The advance means patients could one day bypass the blood bank and derive the supply from themselves
The method uses cells from a patch of a person’s skin and transforms it into blood that is a genetic match, without using human embryonic stem cells, said the study in the journal Nature.
By avoiding the controversial and more complicated processes involved with using human embryonic stem cells to create blood, this approach simplifies the process, researchers said.
"What we believe we can do in the future is generate blood in a much more efficient manner," said study author Mick Bhatia of the McMaster’s Stem Cell and Cancer Research Institute in the Michael G DeGroote School of Medicine.
With the ability to create blood for transfusion from a person’s own skin, the advance means someday patients needing blood for surgery or to treat anemia could bypass the blood bank and derive the necessary supply from themselves.
The breakthrough could also see future uses such as allowing patients undergoing chemotherapy to endure a longer regime of treatment without the breaks currently needed to rejuvenate the body.
Researchers have been able to perform the skin-to-blood transformation in the past, but while using human pluripotent stem cells, widely known as embryonic stem cells.
Stem cells that are derived from human embryos hold significant promise for medical breakthroughs but also carry risks, such as the potential to create tumours.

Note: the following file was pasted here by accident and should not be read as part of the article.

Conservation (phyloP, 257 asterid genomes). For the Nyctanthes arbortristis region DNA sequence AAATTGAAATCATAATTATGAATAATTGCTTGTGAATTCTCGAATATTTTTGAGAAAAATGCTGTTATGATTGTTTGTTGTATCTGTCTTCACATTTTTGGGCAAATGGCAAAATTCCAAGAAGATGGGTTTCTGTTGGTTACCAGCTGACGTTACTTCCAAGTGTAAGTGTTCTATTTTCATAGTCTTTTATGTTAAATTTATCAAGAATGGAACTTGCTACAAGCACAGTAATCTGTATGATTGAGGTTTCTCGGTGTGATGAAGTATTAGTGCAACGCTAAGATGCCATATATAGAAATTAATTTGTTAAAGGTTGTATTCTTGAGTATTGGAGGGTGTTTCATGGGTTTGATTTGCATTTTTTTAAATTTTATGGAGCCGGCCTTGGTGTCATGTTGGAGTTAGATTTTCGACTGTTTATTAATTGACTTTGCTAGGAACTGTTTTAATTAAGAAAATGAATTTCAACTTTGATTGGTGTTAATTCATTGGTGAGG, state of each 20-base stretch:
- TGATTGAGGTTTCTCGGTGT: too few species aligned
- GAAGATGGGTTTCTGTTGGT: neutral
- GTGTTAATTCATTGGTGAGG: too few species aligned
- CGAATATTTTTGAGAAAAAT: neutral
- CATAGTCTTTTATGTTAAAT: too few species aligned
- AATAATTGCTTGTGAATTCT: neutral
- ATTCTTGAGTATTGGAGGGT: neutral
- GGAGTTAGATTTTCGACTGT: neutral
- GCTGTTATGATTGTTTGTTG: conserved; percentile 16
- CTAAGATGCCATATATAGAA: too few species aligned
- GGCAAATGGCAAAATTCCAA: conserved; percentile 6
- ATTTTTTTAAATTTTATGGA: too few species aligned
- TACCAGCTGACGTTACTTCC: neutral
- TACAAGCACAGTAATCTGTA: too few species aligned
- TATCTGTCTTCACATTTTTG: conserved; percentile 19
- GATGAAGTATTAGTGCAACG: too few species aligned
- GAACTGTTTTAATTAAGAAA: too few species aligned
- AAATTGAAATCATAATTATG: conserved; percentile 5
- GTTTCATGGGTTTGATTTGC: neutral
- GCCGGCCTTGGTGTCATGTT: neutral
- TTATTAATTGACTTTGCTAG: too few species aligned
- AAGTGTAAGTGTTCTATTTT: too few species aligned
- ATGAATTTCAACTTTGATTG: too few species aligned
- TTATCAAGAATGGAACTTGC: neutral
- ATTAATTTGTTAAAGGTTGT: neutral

But researchers say their new method can create enough blood for a transfusion from a four by three centimetre patch of adult human skin, and can avoid those potential hurdles.
"So we don’t need to take skin cells and put it into a pluripotent stem cell. That is inefficient in terms of time," Dr Bhatia said.
"There are also concerns that they might form a tumour, and the fact that we bypass that makes it more feasible for transplants."
Those needing bone marrow transplants could be particularly aided by the breakthrough, according to John Kelton, dean of health sciences for McMaster University.
"For all physicians, but especially for the patients and their families, the illness became more frustrating when we were prevented from giving a bone marrow transplant because we could not find a perfect donor match in the family or the community," Dr Kelton said.
"Dr Bhatia’s discovery could permit us to help this important group of patients."
Clinical trials could start as soon as 2012, the study said.
Cynthia Dunbar, head of the molecular hematopoiesis section of the National Heart, Lung and Blood Institute of the National Institutes of Health in the United States, said she was eager to try out the Canadian team’s approach.
"I think there are exciting aspects in terms of this potentially being a much safer approach than going back through embryonic stem cells," said Dr Dunbar, who estimated it would be five to 10 years before the technique reaches the general public.
"I work for the US federal Government, and whether or not we can work with embryonic stem cells is up in the air," she added. "I’m very excited to try this."
Dr Bhatia said researchers would next begin experiments to see what other kinds of human cells can be derived from adult skin.
The research was funded by the Canadian Institutes of Health Research, the Canadian Cancer Society Research Institute, the Stem Cell Network and the Ontario Ministry of Research and Innovation.
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